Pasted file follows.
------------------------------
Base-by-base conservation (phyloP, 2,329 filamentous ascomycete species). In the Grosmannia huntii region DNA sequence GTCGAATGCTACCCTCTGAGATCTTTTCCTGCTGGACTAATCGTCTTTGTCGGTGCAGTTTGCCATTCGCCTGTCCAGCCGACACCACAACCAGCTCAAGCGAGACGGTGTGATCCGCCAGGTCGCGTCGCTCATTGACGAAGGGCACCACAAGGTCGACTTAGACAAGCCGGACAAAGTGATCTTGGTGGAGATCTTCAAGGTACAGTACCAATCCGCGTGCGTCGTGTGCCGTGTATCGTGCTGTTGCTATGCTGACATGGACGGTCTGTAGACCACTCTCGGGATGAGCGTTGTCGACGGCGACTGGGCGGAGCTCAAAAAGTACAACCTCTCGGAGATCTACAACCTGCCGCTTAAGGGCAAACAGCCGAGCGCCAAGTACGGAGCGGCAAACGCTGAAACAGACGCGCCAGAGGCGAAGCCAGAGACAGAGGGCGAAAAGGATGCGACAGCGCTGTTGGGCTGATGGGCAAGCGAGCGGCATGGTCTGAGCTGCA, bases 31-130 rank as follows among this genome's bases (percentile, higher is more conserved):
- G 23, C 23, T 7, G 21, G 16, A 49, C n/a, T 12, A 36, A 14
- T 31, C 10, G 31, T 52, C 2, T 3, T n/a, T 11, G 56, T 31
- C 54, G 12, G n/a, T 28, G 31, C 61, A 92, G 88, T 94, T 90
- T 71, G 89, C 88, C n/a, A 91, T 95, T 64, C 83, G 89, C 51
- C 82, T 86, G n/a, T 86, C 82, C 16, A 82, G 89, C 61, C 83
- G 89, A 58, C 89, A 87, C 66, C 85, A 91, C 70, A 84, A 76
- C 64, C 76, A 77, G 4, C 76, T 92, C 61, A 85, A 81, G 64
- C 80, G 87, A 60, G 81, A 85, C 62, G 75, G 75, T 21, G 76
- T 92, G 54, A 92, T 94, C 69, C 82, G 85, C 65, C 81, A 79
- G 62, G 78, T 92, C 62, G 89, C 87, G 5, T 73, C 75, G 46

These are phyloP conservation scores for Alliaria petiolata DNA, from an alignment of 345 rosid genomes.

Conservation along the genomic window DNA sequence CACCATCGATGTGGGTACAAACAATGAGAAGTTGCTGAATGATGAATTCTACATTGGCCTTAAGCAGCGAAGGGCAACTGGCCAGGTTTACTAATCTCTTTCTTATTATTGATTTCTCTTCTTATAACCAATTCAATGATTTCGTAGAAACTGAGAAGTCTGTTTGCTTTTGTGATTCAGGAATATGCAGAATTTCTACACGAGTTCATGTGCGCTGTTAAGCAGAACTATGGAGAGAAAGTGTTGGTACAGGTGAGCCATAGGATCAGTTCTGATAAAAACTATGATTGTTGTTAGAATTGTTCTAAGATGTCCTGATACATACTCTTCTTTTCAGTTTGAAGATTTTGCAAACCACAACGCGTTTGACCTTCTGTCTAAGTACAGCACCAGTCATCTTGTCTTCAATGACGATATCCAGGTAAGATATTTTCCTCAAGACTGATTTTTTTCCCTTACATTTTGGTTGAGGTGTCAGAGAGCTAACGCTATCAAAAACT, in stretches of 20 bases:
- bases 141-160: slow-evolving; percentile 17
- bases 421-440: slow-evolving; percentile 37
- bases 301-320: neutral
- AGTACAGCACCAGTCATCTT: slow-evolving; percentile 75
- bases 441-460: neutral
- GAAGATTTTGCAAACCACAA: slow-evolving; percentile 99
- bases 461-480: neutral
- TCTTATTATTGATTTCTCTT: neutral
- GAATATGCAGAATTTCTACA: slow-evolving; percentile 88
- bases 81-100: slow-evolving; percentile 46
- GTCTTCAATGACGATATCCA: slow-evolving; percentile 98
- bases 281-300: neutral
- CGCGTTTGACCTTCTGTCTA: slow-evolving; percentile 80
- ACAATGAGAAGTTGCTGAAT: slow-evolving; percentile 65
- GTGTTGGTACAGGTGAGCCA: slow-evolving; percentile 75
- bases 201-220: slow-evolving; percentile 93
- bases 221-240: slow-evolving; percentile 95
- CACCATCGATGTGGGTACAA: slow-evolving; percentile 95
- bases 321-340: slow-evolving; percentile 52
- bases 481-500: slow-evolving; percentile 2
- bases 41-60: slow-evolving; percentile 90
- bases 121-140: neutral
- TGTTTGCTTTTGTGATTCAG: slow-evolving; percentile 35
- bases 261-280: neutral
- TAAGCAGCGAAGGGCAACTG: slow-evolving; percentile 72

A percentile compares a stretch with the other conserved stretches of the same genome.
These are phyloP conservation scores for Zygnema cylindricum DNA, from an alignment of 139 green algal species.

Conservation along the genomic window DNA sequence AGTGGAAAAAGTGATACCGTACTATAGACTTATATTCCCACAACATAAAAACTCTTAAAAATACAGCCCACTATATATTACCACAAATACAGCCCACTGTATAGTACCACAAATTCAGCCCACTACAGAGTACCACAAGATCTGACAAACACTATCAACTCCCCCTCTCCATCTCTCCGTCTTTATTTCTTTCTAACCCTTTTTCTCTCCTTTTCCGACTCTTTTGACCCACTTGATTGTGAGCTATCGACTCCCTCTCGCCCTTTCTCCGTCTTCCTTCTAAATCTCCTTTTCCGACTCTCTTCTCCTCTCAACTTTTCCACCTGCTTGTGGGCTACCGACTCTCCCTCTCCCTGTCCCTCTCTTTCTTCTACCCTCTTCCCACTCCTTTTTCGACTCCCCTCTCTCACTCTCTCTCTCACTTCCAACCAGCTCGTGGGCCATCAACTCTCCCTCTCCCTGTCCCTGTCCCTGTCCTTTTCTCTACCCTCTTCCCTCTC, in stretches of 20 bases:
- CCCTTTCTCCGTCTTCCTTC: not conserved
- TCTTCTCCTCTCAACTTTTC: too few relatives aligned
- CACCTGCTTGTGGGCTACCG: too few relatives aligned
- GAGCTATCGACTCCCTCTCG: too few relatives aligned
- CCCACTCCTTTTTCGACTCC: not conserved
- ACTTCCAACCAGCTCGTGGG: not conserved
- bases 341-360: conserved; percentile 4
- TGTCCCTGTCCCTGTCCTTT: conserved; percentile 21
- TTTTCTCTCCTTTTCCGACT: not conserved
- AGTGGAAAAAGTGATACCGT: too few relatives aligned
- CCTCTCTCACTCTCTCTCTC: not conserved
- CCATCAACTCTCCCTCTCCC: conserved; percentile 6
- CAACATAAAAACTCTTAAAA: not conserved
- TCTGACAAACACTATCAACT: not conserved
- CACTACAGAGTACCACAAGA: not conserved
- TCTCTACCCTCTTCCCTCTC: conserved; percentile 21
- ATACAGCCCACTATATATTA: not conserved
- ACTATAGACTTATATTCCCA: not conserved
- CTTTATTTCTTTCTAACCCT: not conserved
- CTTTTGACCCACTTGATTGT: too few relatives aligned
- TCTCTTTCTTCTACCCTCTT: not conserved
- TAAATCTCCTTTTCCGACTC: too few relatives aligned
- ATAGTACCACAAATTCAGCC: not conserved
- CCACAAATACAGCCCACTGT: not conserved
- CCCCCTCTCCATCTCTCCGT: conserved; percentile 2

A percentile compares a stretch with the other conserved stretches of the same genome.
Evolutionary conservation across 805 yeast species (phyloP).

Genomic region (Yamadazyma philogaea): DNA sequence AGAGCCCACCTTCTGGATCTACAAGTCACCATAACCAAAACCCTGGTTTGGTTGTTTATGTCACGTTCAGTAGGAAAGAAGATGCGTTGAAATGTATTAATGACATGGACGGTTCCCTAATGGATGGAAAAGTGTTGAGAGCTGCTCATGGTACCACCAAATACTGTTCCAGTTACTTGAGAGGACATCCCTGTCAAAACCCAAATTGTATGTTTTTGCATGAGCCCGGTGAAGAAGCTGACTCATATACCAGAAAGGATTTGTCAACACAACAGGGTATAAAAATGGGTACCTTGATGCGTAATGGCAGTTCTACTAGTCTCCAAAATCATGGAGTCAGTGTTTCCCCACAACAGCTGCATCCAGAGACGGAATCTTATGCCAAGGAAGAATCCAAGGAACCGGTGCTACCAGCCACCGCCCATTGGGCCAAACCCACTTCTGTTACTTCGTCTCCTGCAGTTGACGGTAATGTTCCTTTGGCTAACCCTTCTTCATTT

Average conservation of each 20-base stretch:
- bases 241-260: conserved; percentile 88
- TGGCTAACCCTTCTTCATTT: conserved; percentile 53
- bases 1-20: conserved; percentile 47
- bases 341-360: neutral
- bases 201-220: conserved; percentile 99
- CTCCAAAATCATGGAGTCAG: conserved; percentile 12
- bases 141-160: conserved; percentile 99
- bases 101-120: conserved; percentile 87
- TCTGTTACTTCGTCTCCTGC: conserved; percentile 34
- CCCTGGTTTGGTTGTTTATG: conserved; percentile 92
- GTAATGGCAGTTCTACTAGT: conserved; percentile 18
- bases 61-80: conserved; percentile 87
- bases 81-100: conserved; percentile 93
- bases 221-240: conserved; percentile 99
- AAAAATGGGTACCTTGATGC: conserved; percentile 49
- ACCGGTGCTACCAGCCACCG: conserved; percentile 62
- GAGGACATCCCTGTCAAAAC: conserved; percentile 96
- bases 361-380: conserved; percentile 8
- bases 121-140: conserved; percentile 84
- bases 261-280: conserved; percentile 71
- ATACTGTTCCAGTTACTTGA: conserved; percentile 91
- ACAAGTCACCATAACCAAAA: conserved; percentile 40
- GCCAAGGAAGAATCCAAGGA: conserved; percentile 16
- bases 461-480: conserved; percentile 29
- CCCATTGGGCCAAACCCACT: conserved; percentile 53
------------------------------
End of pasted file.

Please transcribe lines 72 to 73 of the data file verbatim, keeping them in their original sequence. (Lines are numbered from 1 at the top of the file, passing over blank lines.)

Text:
- TGGCTAACCCTTCTTCATTT: conserved; percentile 53
- bases 1-20: conserved; percentile 47